Paying for graduate school tuition is an important investment in your future, but like all big investments, you may need to explore your funding options.
DePaul University's Financial Aid Office is your guide and resource for making graduate school affordable. Have questions? They'll find answers. Want to apply for financial aid, loans and scholarships? They’ll point you in the right direction. Need more funding? They know where to look for additional sources. Contact them for more information on these and other funding opportunities.
DePaul University Scholarships and Assistantships
Double Demon Scholarship. This scholarship, offered exclusively to DePaul alumni, covers 25 percent of the tuition for a master's degree or qualifying license or endorsement program in the College of Education.
Any newly admitted student
who has graduated from DePaul (has a degree conferred—bachelor’s, master’s or
doctorate) will be eligible to receive a Double Demon Scholarship, as a 25%
automatic discount, for any GRADUATE coursework they take after the degree
is conferred. This includes degree coursework, certificate coursework and
non-degree coursework. It does not include coursework from the Center for
Professional Education (CPE), Institute for Professional Development (IPD),
coursework in a doctoral program or a master of fine arts (MFA), Music,
Theatre, Law and a few other select programs. The Double Demon Scholarship
cannot be used in conjunction with any other institutional aid or discount.
College of Education Scholarships. Available through generous donations to the College of Education, these scholarships are available to students who are enrolled in courses. They are administered by the College of Education.
Graduate Assistantships. Graduate assistants work 20 hours per week at DePaul, and in return, they receive a small stipend and tuition remission for two classes per quarter.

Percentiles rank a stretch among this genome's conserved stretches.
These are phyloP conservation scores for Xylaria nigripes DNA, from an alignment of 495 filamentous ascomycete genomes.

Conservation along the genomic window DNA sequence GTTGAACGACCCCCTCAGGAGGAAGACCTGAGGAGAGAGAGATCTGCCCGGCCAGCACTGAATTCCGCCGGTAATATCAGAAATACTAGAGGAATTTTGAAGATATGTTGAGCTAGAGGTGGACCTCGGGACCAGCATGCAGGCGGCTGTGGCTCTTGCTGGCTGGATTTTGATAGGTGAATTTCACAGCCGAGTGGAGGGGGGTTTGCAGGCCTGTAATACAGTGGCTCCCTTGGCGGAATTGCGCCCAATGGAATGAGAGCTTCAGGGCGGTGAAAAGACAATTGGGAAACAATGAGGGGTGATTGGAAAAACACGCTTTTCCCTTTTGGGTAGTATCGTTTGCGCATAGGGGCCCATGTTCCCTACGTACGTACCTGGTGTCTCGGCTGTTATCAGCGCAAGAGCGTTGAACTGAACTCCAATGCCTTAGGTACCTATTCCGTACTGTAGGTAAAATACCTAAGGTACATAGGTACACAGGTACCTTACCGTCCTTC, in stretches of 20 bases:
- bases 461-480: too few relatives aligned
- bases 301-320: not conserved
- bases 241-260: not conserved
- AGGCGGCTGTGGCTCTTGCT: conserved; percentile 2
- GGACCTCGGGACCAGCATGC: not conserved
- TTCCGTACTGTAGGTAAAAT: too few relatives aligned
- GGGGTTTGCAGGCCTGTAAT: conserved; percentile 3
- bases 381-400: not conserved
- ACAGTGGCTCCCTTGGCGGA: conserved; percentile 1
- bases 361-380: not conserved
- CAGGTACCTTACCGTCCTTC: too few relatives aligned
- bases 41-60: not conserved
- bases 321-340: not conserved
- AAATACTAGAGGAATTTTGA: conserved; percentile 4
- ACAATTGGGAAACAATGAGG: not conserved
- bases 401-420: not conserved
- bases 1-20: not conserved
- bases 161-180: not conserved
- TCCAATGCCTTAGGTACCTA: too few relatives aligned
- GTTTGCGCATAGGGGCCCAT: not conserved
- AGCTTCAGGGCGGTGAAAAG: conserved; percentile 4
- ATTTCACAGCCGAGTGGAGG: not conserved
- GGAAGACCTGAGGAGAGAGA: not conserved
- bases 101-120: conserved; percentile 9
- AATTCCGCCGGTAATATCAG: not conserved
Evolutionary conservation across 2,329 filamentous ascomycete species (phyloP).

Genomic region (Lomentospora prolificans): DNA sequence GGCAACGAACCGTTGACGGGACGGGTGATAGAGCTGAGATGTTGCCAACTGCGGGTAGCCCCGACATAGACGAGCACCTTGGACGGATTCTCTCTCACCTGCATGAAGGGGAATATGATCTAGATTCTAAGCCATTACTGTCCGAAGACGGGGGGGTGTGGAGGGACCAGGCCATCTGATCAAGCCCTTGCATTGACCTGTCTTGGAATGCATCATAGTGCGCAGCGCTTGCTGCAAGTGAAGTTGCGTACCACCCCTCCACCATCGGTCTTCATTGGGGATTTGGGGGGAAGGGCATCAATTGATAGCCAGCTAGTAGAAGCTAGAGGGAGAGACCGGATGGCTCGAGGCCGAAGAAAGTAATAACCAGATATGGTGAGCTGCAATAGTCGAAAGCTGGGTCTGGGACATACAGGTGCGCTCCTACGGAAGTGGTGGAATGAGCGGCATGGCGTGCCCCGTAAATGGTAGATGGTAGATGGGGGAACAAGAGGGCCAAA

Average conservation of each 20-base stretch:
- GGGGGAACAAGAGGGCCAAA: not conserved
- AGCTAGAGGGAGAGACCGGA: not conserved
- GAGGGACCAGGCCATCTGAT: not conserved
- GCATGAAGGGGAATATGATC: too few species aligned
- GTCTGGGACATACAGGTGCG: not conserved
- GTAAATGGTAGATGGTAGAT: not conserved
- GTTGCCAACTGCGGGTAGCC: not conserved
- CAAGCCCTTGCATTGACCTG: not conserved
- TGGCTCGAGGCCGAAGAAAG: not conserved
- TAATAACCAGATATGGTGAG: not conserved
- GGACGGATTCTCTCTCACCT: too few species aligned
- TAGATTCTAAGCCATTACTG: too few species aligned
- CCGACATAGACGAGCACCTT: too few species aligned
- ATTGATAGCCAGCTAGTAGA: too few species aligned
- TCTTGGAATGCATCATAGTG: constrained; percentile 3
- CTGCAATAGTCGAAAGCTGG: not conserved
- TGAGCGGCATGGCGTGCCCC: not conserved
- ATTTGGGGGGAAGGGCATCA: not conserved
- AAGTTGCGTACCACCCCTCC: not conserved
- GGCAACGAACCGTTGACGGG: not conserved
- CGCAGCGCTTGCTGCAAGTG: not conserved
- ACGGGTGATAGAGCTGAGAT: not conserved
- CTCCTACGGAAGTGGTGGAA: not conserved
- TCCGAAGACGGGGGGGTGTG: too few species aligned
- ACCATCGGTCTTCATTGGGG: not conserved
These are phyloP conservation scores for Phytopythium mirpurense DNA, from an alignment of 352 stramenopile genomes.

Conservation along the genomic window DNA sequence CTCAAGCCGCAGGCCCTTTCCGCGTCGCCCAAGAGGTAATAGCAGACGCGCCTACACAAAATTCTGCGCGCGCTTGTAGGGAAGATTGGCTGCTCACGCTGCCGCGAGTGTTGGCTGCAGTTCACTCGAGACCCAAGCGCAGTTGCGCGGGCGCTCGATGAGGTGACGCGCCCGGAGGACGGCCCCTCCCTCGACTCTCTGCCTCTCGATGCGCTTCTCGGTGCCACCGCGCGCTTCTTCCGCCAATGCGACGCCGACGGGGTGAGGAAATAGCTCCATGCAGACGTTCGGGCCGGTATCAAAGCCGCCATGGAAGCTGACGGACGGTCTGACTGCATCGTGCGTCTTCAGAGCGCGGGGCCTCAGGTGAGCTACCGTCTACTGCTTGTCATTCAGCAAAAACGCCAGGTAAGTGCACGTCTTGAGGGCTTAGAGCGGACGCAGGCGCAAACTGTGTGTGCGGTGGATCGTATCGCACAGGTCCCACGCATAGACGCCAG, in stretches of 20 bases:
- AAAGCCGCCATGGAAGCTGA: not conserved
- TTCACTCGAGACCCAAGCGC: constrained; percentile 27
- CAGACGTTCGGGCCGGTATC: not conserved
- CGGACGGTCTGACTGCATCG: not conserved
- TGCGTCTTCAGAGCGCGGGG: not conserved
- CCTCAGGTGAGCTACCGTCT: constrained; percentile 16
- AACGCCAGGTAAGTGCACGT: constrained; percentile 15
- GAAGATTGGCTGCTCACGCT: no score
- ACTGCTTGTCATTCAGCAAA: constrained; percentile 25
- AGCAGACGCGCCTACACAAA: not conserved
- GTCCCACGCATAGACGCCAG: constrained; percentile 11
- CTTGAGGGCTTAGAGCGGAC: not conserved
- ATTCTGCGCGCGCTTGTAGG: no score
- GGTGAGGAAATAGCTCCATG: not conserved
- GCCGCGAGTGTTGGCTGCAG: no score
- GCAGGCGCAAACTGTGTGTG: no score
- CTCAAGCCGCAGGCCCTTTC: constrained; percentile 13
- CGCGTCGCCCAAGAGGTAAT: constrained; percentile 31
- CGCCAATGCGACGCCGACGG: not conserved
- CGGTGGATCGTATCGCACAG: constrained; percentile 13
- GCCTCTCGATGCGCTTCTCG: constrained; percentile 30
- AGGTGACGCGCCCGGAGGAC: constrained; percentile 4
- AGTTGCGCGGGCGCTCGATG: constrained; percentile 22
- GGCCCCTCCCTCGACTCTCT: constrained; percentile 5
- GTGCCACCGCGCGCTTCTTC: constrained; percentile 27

U.S. Department of Education Grants & Loan Forgiveness Programs
TEACH Grant. The Teacher Education Assistance for College and Higher Education (TEACH Grant) is a new federal grant program for students who plan to teach a high-need subject in a public or private elementary or secondary school that serves students from low-income families. The TEACH grant provides up to $4,000 per year. As a recipient of a TEACH Grant, you must teach for at least four academic years within eight calendar years of completing your program of study for which you received a TEACH Grant.
Student loan forgiveness programs. You may qualify for one of these student loan forgiveness programs sponsored by the federal government. More information on each is available from the Financial Aid Office.
Gateways to Opportunity Scholarship. Students in the Early Childhood Education master's degree program who have been working in an early childhood setting for at least one year could qualify for this scholarship funding. It covers 50-90 percent of a student’s tuition (depending on his/her income) for up to 20 quarter hours per year.
James Madison Graduate Fellowship. The James Madison Memorial Fellowship Foundation offers $24,000 fellowships to graduate students desiring to become outstanding teachers of the U.S. Constitution at the secondary school level. One fellowship is awarded per state per year.
Minority Teachers of Illinois Scholarship. The MTI scholarship is available to minority students who plan to teach in a nonprofit Illinois public, private or parochial preschool, elementary or secondary school that has no less than a 30 percent minority student enrollment.